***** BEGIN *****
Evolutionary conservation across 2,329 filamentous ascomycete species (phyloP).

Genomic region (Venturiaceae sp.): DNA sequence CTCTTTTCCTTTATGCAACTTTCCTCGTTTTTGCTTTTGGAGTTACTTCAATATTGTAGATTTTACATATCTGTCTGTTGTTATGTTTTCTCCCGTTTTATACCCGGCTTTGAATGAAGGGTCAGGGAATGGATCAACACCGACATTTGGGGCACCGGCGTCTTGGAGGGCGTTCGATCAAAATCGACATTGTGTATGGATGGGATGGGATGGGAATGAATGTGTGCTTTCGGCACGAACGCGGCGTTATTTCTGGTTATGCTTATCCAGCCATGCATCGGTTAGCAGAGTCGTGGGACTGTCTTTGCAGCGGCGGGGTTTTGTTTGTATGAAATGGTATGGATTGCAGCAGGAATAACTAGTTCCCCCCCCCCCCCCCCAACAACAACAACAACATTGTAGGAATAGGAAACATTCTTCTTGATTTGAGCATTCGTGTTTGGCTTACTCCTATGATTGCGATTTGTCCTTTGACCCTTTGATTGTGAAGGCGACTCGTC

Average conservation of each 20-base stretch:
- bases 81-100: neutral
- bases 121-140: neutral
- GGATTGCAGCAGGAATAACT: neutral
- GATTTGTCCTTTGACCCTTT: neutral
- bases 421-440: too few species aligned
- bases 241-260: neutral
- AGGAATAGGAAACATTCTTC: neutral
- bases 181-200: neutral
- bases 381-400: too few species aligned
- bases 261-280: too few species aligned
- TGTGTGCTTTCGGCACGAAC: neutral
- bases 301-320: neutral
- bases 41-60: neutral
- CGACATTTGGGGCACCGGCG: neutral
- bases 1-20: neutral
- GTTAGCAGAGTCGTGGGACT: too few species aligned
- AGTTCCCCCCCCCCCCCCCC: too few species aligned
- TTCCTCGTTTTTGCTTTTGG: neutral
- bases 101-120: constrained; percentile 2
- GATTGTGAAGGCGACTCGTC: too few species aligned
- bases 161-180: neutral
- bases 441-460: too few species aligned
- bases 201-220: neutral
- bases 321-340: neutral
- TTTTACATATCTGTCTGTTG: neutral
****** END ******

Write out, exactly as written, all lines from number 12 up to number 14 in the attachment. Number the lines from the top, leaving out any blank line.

- bases 381-400: too few species aligned
- bases 261-280: too few species aligned
- TGTGTGCTTTCGGCACGAAC: neutral